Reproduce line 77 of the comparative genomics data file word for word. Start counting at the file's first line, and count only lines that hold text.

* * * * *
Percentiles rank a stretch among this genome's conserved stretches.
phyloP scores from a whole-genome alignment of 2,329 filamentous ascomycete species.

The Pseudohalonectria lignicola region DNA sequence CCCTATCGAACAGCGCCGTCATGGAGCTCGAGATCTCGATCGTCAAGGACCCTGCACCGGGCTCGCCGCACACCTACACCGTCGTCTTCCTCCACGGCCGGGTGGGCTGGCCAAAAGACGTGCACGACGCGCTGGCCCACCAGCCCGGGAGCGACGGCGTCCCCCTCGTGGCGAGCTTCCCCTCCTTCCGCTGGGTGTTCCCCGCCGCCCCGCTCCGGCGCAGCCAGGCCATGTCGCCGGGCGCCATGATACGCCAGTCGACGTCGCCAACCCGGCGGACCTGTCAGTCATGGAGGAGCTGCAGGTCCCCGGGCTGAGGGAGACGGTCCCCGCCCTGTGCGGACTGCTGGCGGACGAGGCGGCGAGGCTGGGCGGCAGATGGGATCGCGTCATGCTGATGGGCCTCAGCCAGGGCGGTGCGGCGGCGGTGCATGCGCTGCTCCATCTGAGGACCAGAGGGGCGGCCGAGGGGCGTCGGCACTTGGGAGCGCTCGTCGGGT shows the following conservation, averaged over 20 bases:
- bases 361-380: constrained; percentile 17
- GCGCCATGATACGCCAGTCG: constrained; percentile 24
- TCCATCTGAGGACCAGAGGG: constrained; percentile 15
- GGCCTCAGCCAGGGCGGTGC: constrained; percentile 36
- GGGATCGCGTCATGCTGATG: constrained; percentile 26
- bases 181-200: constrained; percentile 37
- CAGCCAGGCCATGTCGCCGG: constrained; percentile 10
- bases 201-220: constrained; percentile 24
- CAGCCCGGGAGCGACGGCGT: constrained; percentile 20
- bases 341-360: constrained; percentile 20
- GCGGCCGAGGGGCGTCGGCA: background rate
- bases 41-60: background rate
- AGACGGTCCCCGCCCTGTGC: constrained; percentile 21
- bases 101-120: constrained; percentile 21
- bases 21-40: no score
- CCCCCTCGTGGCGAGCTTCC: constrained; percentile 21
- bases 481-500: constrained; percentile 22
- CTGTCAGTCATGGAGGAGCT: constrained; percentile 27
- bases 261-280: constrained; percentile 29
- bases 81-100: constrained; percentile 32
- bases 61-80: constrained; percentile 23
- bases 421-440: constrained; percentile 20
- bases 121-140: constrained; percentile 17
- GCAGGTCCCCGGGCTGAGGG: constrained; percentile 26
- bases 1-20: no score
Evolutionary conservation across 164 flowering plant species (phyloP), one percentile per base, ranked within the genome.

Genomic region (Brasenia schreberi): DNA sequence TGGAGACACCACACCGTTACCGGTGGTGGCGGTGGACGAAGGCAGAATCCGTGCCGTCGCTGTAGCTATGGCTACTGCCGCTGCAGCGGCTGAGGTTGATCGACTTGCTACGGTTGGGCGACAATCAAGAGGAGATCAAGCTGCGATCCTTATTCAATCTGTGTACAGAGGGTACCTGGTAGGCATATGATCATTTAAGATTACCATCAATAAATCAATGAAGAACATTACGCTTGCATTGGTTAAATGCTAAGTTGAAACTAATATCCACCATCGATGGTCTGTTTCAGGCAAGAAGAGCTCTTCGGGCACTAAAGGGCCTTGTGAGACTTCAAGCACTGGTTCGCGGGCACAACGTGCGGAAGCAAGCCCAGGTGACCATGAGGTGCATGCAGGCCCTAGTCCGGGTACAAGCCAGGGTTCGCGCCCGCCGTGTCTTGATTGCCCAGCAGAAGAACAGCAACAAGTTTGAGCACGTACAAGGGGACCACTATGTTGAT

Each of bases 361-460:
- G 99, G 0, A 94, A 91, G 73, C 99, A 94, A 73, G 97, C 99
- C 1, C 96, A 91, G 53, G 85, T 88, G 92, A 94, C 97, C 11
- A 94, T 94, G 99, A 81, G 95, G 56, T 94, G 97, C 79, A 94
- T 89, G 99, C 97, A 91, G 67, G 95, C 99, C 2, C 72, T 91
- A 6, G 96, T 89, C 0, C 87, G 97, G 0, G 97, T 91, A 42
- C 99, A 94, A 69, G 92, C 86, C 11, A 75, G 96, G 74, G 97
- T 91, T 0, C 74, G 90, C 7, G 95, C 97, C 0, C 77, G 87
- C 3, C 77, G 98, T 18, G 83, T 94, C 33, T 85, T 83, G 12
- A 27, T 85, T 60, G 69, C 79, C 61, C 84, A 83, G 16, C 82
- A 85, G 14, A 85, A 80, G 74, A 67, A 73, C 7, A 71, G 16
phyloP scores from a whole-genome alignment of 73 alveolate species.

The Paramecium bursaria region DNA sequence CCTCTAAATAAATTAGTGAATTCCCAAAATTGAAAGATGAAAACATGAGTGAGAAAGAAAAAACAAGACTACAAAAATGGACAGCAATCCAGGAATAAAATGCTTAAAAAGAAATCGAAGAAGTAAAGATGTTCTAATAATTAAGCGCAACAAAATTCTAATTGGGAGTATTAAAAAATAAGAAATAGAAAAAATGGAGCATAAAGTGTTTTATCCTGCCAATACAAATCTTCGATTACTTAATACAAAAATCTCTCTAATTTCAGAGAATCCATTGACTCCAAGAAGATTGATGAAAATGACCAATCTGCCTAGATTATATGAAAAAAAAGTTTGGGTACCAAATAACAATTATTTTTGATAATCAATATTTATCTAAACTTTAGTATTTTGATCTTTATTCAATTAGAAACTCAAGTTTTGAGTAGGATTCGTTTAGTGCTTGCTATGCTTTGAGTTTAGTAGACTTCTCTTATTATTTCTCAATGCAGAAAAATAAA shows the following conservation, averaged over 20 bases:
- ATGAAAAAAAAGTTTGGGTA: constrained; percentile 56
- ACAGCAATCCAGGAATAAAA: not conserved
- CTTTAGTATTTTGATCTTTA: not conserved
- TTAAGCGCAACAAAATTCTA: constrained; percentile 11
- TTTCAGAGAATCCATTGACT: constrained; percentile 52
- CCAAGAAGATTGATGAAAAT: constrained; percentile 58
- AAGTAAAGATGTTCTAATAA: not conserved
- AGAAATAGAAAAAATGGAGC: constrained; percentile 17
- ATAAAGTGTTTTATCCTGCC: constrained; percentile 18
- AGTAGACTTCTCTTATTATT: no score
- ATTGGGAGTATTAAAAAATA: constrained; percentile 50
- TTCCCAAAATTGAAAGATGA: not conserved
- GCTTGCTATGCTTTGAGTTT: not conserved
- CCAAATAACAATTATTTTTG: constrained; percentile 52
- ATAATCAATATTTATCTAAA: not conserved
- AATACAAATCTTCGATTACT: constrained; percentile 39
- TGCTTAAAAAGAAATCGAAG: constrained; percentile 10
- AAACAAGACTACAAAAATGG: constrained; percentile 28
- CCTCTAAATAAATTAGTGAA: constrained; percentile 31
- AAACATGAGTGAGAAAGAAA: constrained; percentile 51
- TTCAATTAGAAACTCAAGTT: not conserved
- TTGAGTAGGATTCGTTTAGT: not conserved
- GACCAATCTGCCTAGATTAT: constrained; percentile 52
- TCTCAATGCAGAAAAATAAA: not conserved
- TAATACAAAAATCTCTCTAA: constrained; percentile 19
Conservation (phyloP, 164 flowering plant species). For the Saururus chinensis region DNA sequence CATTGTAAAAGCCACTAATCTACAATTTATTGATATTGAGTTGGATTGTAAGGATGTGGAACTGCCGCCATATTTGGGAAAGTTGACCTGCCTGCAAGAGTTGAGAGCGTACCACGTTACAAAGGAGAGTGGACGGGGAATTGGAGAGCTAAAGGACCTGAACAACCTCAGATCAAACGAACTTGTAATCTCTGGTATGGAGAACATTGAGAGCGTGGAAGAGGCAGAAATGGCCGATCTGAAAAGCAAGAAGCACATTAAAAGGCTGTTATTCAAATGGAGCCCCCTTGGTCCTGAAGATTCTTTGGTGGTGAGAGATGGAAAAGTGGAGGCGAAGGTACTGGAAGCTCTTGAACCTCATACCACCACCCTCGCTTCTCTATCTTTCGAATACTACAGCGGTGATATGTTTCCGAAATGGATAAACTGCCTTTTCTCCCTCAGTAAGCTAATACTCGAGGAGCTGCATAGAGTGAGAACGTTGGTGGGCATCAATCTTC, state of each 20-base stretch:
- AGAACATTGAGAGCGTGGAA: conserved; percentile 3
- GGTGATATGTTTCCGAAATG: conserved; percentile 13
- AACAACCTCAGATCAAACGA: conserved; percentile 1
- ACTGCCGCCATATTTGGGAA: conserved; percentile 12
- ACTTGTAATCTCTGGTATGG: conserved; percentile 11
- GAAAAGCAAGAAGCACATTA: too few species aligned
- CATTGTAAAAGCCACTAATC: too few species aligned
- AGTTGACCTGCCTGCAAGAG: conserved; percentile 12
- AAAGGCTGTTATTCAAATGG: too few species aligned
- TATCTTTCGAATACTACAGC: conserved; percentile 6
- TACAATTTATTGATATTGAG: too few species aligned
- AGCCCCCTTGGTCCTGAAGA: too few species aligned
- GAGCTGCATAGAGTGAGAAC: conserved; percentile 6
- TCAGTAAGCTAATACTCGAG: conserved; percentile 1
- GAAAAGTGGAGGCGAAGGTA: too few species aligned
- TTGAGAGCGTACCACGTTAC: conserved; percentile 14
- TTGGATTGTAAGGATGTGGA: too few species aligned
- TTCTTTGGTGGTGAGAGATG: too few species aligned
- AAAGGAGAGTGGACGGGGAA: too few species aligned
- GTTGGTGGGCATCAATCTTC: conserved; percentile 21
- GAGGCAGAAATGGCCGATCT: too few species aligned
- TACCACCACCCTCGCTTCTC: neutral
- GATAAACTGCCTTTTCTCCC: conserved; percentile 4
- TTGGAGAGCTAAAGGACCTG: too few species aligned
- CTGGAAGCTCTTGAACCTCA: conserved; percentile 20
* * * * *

- AGTTGACCTGCCTGCAAGAG: conserved; percentile 12